Returning to London, early in 1979 Day was appointed a government representative to Rhodesia (with which Britain no longer had formal diplomatic relations), at a time when the country was holding elections for an internal settlement to the long-running bush war, which produced Bishop Muzorewa as the first black Prime Minister of “Zimbabwe-Rhodesia”. Day was slightly disconcerted when his arrival in Salisbury was announced in a local paper under the headline “Tory envoy arrives”. Muzorewa’s government never achieved international acceptance and lasted only a few months, after which Day returned to London.
After a difficult two years as Chief Clerk at the Foreign Office at a time of cuts to the service, Day enjoyed his last posting, as High Commissioner to Canada, from 1984 until his retirement in 1987.
His “one sadness” was that his very last formal engagement — the Commonwealth Heads of Government meeting in Vancouver in 1987 – coincided with bitter argument between the British and Canadian governments on the question of sanctions on South Africa, “on which Mrs Thatcher was adamant and in her forthright tones made it absolutely clear that she was not going to be bullied … so it was a meeting of some acrimony.”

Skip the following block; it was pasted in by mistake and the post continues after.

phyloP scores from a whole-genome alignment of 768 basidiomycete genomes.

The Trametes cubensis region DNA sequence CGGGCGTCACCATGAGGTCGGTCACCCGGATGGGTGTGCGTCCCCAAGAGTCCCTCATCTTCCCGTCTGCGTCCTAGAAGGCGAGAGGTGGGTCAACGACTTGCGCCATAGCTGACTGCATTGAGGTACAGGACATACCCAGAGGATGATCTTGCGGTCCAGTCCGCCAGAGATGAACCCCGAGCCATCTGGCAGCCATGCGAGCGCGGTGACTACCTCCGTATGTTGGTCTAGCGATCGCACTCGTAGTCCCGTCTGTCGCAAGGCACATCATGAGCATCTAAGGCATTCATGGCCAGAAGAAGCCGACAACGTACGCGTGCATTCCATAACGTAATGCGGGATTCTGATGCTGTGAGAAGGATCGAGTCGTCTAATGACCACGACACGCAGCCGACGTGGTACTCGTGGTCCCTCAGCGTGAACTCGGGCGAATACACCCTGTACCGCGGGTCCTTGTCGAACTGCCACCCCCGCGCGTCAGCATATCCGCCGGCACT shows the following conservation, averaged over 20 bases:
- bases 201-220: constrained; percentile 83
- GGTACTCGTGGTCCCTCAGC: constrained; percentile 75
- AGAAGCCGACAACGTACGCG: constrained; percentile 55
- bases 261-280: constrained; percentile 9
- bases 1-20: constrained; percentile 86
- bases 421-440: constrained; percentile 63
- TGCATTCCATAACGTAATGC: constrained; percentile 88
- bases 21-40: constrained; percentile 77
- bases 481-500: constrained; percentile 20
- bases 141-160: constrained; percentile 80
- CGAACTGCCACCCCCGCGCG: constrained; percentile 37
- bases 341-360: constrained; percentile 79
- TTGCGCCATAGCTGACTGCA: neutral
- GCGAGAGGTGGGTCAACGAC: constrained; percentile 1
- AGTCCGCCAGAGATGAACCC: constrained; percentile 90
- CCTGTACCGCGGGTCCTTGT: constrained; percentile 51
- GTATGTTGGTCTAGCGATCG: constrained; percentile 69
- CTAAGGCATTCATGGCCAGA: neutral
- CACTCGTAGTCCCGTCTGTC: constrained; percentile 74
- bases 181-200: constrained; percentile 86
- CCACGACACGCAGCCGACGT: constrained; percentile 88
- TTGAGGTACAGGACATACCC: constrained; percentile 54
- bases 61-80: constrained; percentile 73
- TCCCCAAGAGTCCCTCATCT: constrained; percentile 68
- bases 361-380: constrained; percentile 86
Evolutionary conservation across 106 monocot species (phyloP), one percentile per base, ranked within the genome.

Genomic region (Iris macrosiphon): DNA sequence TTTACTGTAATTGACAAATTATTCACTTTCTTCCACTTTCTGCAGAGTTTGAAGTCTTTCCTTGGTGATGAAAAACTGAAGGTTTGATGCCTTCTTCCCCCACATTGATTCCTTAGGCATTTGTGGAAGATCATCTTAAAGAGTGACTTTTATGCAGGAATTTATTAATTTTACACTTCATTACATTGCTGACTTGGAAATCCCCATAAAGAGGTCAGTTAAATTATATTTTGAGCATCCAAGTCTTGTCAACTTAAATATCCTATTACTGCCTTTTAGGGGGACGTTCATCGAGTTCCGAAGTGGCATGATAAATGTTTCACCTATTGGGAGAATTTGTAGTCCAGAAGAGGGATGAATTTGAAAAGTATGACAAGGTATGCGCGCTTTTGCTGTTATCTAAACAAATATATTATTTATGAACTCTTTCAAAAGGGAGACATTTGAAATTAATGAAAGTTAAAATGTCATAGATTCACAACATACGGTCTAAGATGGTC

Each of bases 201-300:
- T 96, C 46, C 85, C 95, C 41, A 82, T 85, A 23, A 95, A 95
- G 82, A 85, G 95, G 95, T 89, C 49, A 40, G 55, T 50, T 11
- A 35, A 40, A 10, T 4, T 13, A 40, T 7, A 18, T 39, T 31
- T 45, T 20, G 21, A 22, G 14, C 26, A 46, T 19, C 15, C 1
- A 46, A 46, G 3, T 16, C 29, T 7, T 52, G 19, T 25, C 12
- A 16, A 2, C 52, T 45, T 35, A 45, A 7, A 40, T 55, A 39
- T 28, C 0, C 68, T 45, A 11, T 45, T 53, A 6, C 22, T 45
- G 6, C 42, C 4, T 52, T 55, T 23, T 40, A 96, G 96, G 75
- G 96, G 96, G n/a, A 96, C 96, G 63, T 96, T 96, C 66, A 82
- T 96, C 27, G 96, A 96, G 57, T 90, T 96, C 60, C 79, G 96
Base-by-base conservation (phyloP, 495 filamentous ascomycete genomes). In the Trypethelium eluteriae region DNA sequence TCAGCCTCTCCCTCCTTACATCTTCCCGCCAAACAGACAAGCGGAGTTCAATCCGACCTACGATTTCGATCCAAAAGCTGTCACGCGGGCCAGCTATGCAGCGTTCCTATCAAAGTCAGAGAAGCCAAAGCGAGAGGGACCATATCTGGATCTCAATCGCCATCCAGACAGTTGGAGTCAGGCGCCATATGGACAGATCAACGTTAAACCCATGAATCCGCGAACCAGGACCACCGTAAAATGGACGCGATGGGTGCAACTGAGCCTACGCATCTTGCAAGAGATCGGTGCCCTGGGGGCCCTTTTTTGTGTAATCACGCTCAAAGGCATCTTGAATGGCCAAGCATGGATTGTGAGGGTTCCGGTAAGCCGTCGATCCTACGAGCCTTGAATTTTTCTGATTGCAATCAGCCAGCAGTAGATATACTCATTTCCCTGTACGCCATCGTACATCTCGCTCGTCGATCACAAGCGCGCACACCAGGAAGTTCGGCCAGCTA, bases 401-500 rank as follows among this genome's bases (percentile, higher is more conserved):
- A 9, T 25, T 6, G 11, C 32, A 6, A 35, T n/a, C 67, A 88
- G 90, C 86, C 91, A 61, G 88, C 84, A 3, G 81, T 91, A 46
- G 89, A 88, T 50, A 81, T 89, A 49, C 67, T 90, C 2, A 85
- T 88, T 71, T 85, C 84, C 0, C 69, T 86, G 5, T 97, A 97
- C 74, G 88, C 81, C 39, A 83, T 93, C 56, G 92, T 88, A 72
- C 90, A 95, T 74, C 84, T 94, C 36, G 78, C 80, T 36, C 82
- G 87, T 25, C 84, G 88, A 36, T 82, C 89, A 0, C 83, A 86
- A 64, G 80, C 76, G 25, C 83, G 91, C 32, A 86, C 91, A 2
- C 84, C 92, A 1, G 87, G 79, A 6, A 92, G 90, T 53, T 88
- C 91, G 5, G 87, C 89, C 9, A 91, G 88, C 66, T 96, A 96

Following his retirement Day became vice chairman of the British Red Cross, and served as a Commonwealth War Graves commissioner.
He continued to take an active interest in sport, playing competitive club hockey for Southgate and East Grinstead for as long as his work would allow, and enjoying tennis and golf. In 2012 he carried the Olympic torch as it passed through Copthorne, West Sussex, near his home.
He was appointed CMG in 1973 and KCMG in 1984.
He married, in 1955, Sheila Nott, who survives him with a daughter and three sons.
*This Obituary was first published in the telegraph, all rights reserved